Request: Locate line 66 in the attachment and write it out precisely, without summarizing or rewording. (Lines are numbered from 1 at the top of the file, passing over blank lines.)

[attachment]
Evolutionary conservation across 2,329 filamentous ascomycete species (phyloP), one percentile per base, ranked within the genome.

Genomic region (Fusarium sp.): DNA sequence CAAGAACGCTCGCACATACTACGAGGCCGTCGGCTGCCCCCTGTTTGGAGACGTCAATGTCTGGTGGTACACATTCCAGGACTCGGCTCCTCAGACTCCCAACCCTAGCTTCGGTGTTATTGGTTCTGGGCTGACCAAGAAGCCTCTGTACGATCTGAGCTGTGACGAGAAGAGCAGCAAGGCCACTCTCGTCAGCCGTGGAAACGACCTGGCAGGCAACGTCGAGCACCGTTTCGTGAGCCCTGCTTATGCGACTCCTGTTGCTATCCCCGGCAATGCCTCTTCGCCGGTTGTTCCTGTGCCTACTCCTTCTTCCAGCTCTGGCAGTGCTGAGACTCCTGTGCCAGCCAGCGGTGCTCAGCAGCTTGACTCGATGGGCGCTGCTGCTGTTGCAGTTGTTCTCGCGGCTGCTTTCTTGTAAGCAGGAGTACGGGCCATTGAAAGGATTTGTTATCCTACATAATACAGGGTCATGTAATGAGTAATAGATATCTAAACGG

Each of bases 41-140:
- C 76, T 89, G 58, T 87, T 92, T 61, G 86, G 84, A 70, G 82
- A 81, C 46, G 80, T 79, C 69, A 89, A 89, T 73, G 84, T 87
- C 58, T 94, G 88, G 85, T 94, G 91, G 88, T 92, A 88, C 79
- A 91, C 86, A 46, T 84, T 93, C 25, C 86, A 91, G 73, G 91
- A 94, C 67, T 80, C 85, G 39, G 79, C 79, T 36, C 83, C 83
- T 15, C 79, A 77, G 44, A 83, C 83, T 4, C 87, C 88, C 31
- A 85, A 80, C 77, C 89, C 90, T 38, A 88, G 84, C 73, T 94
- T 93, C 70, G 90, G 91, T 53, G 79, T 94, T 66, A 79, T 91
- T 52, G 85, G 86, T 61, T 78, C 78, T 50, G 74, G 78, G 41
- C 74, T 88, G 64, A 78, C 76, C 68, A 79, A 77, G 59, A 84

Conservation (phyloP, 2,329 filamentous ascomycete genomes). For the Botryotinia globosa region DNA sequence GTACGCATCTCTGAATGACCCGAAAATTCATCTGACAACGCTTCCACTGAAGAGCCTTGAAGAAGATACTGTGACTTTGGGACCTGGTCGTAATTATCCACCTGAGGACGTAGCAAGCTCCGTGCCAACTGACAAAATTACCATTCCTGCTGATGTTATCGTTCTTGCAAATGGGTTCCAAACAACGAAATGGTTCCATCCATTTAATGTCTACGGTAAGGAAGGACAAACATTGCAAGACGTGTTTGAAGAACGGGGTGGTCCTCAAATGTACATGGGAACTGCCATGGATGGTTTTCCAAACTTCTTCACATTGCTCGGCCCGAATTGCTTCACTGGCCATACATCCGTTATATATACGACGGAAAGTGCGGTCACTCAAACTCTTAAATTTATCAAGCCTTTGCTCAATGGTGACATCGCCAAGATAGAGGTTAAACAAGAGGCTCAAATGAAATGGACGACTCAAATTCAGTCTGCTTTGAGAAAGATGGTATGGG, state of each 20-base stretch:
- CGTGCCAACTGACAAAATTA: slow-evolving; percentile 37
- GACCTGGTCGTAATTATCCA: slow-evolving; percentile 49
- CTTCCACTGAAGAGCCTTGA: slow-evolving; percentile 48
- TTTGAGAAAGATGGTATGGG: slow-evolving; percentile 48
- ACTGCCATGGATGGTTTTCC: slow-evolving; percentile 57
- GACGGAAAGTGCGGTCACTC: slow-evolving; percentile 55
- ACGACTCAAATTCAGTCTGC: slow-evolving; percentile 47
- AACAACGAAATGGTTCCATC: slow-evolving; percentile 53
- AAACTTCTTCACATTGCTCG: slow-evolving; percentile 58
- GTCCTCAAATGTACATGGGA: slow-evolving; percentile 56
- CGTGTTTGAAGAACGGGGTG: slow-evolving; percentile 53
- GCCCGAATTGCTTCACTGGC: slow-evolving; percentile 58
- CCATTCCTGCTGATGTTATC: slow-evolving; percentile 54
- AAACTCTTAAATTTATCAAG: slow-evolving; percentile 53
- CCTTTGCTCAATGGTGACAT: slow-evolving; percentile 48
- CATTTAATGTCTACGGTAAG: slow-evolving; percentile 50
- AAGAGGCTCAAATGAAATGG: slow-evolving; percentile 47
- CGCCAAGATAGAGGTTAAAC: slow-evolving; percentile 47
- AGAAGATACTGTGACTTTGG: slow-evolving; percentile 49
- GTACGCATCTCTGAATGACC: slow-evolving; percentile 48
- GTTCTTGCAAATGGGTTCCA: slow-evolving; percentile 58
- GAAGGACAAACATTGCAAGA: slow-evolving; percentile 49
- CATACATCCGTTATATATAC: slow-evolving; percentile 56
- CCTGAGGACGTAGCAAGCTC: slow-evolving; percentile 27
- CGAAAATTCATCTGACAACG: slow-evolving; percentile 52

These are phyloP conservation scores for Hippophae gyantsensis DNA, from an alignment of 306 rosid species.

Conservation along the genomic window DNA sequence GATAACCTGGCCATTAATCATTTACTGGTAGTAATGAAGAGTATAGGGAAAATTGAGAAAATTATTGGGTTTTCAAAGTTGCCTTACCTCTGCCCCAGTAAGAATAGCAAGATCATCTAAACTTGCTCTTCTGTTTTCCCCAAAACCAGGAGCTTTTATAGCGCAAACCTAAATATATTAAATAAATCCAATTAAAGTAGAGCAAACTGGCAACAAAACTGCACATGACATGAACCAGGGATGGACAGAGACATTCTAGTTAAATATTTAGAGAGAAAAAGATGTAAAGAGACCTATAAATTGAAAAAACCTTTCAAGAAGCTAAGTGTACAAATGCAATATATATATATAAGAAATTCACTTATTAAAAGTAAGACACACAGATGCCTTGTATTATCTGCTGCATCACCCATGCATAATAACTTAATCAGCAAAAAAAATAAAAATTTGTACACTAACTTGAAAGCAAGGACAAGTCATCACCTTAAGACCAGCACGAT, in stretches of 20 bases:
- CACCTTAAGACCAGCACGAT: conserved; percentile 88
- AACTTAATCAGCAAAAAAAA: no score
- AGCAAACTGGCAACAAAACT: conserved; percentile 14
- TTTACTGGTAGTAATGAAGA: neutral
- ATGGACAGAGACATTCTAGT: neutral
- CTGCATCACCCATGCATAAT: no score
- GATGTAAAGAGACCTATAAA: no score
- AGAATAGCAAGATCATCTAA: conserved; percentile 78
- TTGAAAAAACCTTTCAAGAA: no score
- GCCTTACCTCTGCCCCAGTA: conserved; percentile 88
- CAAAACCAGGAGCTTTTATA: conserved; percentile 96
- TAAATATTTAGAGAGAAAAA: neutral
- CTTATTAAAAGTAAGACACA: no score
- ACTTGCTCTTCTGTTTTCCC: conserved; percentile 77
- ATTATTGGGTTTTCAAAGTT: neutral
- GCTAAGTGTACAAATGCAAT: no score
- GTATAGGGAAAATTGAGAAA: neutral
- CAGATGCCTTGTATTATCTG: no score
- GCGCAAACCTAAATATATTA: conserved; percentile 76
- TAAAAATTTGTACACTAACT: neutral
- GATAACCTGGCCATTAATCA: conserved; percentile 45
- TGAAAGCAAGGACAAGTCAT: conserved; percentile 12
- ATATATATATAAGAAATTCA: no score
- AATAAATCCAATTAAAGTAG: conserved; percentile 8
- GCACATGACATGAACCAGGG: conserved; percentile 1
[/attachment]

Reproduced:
- GCACATGACATGAACCAGGG: conserved; percentile 1